Mortality among young people declined from 1999 to 2015

Mortality among young people declined from 1999 to 2015
(HealthDay)—Mortality rates for infants and youths generally declined in the United States from 1999 to 2015, though they remain higher than rates in Canada and England/Wales, with especially high rates among black and American Indian/Alaskan Native youth, according to a study published online Oct. 1 in JAMA Pediatrics.

Sahar Q. Khan, from the National Cancer Institute in Rockville, Maryland, and colleagues analyzed death certificate data from the U.S. National Center for Health Statistics, Statistics Canada, and the U.K. Office of National Statistics for all deaths among individuals <25 years from 1999 through 2015.

The researchers found 1,169,537 deaths in this age group in the United States (64 percent male; 52.6 percent white, 25.1 percent black, and 17.9 percent Latino), 80,540 in Canada, and 121,183 in England/Wales. In the United States, Canada, and England/Wales, all-cause mortality declined for all age groups (<1 year [38.5 percent of deaths], 1 to 9 years [10.6 percent], 10 to 14 years [5 percent], 15 to 19 years [17.7 percent], and 20 to 24 years [28.1 percent]). Rates were highest in the United States. Annual declines in all-cause mortality rates occurred among all age groups in the United States for the three races except for white individuals aged 20 to 24 years, whose rates remained steady. Notable declines in mortality rates occurred for sudden infant death syndrome, unintentional-injury death, and homicides. There were increases in mortality rates for unintentional suffocation and strangulation in bed among infants, suicide rates among Latino and white individuals aged 10 to 24 years and black individuals aged 10 to 19 years, and unintentional-injury deaths in white young adults.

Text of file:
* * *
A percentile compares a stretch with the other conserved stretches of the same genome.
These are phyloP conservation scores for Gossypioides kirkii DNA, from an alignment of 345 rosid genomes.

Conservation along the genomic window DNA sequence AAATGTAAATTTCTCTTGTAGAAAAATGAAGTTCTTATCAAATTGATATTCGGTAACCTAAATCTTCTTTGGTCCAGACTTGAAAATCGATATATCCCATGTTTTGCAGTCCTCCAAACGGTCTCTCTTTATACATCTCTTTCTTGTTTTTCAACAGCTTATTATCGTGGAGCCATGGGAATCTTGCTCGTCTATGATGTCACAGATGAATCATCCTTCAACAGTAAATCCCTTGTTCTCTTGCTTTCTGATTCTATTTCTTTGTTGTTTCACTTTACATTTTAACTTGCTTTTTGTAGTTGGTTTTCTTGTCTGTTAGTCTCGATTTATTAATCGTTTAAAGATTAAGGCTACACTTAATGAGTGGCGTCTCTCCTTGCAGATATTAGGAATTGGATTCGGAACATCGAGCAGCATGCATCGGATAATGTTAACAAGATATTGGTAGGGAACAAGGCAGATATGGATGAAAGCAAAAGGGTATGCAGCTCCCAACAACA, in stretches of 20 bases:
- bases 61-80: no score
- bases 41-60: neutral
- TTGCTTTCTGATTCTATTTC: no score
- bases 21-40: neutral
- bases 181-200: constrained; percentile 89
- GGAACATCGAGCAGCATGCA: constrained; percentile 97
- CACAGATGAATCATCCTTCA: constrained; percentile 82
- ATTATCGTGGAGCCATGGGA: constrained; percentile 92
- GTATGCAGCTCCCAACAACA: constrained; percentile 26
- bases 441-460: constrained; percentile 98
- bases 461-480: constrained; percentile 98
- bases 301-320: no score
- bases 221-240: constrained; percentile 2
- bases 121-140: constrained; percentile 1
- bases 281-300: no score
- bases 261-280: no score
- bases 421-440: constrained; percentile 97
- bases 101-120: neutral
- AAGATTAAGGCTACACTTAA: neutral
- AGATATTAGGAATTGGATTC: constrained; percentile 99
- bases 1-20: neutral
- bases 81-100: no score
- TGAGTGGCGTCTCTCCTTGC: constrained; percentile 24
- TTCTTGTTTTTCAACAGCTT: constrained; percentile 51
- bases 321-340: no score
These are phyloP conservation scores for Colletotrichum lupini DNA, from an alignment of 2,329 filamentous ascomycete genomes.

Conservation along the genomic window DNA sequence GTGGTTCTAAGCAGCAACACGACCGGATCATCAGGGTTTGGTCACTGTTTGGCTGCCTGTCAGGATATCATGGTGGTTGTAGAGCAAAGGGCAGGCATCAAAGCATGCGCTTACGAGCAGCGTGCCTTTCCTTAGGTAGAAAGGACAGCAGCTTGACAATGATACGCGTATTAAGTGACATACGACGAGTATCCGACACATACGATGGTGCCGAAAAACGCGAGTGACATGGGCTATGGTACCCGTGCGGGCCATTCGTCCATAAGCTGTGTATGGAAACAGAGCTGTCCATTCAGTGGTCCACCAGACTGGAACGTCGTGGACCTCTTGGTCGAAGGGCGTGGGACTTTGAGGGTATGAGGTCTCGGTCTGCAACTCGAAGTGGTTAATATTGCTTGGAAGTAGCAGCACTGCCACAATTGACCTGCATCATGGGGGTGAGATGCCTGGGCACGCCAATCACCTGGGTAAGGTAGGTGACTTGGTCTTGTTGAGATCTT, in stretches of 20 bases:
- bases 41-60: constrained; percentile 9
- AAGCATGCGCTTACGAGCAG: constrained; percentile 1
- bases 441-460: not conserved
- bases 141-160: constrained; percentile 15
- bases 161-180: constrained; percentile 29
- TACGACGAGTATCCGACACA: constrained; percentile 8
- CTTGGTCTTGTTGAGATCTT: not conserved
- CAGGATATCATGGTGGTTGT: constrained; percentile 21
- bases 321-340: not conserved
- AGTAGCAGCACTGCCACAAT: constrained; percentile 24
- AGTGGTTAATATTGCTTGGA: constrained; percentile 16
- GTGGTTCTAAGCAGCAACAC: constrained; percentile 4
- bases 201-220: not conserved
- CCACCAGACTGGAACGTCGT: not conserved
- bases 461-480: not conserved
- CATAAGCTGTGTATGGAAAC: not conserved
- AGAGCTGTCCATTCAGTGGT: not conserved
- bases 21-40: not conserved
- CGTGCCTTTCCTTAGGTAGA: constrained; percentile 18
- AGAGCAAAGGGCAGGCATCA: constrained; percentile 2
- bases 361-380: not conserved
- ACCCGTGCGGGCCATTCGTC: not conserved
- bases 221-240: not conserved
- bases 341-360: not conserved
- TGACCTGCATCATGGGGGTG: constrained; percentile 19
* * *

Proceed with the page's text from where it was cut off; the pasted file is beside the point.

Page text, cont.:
"Resources should be allocated toward the prevention of suicide and drug poisoning in youth, and safe sleep techniques should be reinforced for infants," write the authors.


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